The researchers stress that their findings show only that benzodiazepine use is associated with an increased risk of ectopic pregnancy, not that it causes the condition.
"For women with specific health conditions such as anxiety or insomnia, benzodiazepines can be an important part of their treatment; yet a lot is unknown about how safe it is to use these drugs for women who become pregnant. This study shows that women who use benzodiazepines when they become pregnant are at higher risk of having an ectopic pregnancy. When identifying treatment options, women and their care providers should understand the benefits and risks associated with treatment options, and more options should be available that have been demonstrated to be safe to use before and during pregnancy," said Dr Wall-Wieler.
Co-author, Dr Thalia Robakis, an associate professor of psychiatry at the Icahn School of Medicine at Mount Sinai (New York, USA), said: "It is nearly always premature to draw firm conclusions from a single observational study and more research needs to be carried out. However, it is a relatively low risk intervention to recommend supervised, tapered cessation of benzodiazepine use prior to stopping one's contraception, as long as this can be safely and appropriately done under physician supervision. The potential for positive impact is high if even a small number of ectopic pregnancies can be avoided."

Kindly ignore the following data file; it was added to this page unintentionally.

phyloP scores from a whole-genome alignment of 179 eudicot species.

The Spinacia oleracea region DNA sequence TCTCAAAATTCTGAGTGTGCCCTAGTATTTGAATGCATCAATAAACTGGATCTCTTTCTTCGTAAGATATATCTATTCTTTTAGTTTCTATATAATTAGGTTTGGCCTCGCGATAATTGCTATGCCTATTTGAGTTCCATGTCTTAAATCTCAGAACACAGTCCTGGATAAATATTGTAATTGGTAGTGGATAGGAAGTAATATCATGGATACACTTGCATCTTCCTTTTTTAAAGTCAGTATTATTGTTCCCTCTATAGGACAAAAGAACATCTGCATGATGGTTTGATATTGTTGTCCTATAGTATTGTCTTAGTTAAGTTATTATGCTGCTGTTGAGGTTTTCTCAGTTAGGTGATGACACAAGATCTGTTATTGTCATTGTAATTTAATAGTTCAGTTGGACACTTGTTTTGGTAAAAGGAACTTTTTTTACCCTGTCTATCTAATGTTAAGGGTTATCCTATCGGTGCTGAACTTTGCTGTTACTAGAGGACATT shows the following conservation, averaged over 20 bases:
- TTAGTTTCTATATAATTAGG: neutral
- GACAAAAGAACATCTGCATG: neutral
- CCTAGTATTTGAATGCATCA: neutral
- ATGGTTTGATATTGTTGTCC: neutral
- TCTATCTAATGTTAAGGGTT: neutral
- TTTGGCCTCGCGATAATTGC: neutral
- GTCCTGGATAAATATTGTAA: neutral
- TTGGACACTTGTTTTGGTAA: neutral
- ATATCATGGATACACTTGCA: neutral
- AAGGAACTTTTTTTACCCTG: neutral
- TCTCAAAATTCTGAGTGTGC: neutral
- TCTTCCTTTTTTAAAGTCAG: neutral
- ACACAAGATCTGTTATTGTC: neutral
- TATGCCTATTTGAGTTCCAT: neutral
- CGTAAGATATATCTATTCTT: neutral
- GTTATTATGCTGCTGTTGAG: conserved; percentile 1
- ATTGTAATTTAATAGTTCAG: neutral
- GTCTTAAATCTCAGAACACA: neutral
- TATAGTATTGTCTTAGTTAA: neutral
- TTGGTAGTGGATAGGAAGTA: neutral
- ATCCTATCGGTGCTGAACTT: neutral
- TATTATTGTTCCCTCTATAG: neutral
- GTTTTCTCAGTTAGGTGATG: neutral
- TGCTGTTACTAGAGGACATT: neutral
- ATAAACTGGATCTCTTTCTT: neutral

The researchers suggest that healthcare providers could consider carrying out early pelvic ultrasound for women who have used benzodiazepines before conception, particularly if they have other risk factors for the condition. However, many women do not know they have an ectopic pregnancy until they start experiencing pain or other complications.
Co-author, Dr Deirdre Lyell, professor of obstetrics and gynaecology at Stanford University School of Medicine, said: "For women using benzodiazepines, it is important that providers are aware of the potentially small increased risk of ectopic pregnancy, and women should be counselled about possible symptoms of ectopic pregnancy such as early blood spotting and lower abdominal pain. Early ultrasound and pregnancy hormone blood tests can help identify whether a pregnancy is ectopic or not."
Limitations of the study include the fact that the researchers relied on outpatient prescription data to identify benzodiazepine use before conception, which could result in over- or under-estimation of the actual consumption of the drug. They also relied on data from US health insurance claims to identify pregnancies and conception date, which could result in misclassification of pregnancy outcomes and the length of gestation.
Benzodiazepines include alprazolam, chlordiazepoxide, clobazam, clonazepam, clorazepate, diazepam, estazolam, flurazepam, lorazepam, oxazepam, quazepam, temazepam and triazolam.
 "Benzodiazepine use before conception and risk of ectopic pregnancy", by Elizabeth Wall-Wieler et al. Human Reproduction journal. doi:10.1093/humrep/deaa082